Indian SMEs eager to go mobile

Claudio Castelli/Ovum
22 Feb 2008

SMEs in India lead in the adoption of several mobile applications and have the highest projected growth, according to a recent Ovum survey. Their willingness to pay, however, lags behind their eagerness to adopt. Expected growth in mobile data spending is lower than the expected growth in usage, which makes this market unique in terms of opportunities and challenges for applications suppliers.

The growing need of employees for mobility is the main driver of the increasing mobility adoption by enterprises in India. Mobile employees need to keep in touch with their office, with other colleagues on the field, and with customers and contacts outside the company.

The most important mobile applications are still mobile email and SMS/MMS. Of the SMEs polled, 70% claim they use SMS/MMS while more than 40% say they use mobile email. Another 25% expect to do so in the next two years.

In that same period, salesforce and field-service automation applications have the highest projected growth, with about 30% of SMEs indicating a willingness to adopt. India also has one of the greatest opportunities for tracking and fleet management applications and mobile marketing with more than 25% of companies saying they're keen to introduce these.

Except for SMS and the dispatch/command and control applications, penetration of all other applications is expected to more than double. This may be a consequence of the high service profile of the SMEs in this market.

All of these applications must be available in the devices issued to employees. However, the proportion of employees with high-end mobile devices - like smartphones, PDAs or BlackBerry phones - is currently low among company-provided devices, suggesting strong potential for smartphone suppliers. This finding is consistent with the early stage of the mobility adoption in India, which accounts for the relatively high levels of the voice-centric mobile phone penetration.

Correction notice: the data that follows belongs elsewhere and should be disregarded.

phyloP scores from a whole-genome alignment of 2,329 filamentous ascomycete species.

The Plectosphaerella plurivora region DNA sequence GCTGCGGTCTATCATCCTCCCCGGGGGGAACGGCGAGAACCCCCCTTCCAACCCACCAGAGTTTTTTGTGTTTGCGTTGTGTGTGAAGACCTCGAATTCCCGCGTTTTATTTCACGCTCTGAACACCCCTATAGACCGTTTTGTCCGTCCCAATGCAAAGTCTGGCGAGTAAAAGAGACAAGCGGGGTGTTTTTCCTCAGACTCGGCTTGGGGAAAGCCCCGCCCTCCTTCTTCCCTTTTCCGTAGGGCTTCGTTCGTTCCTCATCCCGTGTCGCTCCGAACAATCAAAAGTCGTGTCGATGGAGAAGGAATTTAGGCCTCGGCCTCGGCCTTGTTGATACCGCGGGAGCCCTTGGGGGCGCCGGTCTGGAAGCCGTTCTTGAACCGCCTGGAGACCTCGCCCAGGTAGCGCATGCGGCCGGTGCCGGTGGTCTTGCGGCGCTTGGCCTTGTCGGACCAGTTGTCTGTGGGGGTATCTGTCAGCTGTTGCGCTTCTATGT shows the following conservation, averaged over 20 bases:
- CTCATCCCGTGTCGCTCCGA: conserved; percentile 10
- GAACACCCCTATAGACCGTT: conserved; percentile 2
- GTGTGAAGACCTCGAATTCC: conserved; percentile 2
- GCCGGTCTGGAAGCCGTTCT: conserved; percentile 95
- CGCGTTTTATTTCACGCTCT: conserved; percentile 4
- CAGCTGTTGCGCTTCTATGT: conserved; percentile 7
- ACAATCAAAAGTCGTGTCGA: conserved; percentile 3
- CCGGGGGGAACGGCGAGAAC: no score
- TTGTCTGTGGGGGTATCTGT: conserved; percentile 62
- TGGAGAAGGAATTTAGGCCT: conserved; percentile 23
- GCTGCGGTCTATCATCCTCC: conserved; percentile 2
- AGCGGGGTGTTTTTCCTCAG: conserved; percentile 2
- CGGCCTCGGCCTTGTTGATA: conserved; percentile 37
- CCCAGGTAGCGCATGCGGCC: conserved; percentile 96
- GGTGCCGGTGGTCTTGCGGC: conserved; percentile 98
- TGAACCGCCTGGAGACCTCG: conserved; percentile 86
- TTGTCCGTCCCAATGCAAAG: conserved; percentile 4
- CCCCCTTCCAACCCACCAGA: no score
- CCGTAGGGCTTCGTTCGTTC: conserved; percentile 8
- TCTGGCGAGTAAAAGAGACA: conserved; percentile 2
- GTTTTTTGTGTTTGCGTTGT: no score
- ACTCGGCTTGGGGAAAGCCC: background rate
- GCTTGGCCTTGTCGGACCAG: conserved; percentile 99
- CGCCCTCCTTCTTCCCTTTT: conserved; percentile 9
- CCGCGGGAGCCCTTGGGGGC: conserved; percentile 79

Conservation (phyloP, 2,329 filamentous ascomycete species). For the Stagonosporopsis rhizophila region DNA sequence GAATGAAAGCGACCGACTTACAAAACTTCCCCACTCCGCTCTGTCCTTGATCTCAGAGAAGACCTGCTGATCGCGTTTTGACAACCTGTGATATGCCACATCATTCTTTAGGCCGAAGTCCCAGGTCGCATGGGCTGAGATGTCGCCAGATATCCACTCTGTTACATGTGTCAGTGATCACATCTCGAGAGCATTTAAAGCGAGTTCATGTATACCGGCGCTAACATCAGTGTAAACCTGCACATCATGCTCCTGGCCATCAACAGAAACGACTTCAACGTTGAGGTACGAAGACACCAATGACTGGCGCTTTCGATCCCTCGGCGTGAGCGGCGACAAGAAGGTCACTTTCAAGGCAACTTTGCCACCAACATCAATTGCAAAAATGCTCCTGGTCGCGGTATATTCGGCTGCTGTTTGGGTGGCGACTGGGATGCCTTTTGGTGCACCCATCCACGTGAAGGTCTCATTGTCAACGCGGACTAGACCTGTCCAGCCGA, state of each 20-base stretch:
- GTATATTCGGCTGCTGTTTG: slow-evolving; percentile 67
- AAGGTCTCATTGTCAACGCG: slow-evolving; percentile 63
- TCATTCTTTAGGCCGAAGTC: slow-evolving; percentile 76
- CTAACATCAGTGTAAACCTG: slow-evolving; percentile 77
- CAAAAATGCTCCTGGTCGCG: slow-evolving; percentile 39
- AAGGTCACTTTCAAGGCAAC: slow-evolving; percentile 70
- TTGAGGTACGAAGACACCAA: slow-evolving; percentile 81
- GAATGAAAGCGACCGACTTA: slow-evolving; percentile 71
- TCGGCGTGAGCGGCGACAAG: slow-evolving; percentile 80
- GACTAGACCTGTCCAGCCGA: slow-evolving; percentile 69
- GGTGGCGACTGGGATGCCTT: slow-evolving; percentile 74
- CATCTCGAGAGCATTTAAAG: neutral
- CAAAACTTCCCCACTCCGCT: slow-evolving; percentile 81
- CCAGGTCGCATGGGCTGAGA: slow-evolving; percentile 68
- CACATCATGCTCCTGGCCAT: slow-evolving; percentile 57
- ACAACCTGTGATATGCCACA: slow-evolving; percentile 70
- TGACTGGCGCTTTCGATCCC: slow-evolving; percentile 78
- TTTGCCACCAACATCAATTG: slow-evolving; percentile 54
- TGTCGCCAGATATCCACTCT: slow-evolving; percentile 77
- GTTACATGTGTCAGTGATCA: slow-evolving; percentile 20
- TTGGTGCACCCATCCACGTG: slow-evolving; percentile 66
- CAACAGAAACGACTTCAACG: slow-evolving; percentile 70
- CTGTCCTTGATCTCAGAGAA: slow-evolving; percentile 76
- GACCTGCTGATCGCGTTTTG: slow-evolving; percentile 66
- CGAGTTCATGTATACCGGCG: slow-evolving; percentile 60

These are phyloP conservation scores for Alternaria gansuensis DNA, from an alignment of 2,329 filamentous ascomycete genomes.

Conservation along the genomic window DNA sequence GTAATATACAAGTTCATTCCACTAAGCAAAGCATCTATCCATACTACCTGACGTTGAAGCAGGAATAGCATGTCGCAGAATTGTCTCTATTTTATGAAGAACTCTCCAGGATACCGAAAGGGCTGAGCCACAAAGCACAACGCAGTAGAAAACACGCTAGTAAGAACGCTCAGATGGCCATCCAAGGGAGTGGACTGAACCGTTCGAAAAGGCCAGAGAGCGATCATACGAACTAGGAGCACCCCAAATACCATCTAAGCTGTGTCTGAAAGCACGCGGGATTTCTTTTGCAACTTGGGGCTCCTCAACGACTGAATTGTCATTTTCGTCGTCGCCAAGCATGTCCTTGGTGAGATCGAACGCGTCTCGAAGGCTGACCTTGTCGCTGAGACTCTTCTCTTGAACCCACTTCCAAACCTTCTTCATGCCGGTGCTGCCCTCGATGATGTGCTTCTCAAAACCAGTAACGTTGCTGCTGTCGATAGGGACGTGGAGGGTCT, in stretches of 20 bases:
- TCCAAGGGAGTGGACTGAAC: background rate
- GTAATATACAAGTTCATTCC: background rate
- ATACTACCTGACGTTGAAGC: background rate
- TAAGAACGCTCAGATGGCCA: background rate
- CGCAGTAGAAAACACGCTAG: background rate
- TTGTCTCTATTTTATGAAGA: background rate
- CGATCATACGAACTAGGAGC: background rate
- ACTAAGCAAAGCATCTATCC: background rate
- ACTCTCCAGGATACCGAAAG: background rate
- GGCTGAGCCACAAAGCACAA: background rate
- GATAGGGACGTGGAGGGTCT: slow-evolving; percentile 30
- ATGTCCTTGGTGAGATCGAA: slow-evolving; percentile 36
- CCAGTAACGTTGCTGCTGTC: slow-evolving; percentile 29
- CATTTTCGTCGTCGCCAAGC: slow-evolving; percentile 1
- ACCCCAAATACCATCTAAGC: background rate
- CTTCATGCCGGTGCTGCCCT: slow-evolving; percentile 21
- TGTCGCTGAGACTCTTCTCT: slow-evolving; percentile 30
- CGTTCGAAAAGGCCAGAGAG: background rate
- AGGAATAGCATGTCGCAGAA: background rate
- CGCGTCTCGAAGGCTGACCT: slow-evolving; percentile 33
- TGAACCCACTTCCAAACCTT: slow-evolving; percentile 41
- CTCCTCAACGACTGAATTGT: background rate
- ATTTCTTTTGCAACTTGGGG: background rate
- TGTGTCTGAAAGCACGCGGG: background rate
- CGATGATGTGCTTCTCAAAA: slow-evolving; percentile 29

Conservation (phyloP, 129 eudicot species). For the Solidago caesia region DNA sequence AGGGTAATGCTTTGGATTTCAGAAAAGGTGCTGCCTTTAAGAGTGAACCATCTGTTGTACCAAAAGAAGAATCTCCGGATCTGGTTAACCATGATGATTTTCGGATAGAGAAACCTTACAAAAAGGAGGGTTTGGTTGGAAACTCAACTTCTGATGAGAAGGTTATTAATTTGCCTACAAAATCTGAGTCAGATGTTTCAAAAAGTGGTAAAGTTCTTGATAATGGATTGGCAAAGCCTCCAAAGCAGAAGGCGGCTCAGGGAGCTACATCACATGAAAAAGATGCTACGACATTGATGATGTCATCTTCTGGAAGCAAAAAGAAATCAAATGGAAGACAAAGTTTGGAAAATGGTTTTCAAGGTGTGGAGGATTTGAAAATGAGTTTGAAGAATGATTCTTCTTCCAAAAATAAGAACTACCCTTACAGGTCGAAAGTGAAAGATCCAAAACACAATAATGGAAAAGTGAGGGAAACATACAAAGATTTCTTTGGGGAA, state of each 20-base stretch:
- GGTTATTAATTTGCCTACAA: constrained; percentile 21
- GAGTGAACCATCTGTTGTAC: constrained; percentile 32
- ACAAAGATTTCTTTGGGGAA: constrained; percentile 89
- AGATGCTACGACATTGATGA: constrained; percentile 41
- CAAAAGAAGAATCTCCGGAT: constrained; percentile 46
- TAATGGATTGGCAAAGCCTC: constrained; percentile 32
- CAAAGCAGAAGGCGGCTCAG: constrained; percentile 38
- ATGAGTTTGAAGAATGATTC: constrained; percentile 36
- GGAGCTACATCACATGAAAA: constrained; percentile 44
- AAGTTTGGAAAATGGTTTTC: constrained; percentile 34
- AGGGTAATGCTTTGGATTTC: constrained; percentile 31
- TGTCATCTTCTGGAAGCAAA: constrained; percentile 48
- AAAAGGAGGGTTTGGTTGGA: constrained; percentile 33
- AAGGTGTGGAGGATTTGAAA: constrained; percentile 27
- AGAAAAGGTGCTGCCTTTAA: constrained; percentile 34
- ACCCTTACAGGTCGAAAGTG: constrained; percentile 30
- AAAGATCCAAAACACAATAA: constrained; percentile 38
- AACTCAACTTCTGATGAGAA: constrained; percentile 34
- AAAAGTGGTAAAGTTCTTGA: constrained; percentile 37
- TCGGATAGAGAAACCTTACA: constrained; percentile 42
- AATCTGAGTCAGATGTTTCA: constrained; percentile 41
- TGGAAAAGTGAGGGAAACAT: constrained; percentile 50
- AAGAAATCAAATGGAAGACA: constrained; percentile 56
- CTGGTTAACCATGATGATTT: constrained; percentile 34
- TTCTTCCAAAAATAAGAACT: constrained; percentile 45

It appears that mobility enterprise applications are initially communication-centric, paving the way for more process-centric solutions that involve more complex integration of these applications with business processes. Generally, the larger the enterprise is, the higher the proportion of its employees that have a smart device. In contrast, smaller companies are more likely to issue their employees with voice-centric devices.

In terms of indoor technologies, the biggest opportunity lies in Wi-Fi solutions and its voice applications. In India, 36% of SMEs have Wi-Fi networks and 34% are willing to adopt them. Further, expectations for voice over Wi-Fi are much higher than the global average, with more than 40% of the SMEs keen to adopt.

Cost savings

A considerable number of companies are also planning to install a mobile PBX, showing that SMEs want to provide their internal mobile users more efficient communication features. Also, many companies are planning to use dual-mode phone solutions, suggesting that SMEs wants to cut the number of devices and are concerned with costs of mobile calls. With these solutions, they can use their public mobile phones for indoor communications while reducing costs within the enterprise.

SMEs in India do not see enterprise mobility simply as a migration into the wireless environment but also as part of a broader convergence trend. When asked about their reasons for moving into IP telephony and converged IP services, the majority identified improved mobility as an important factor.

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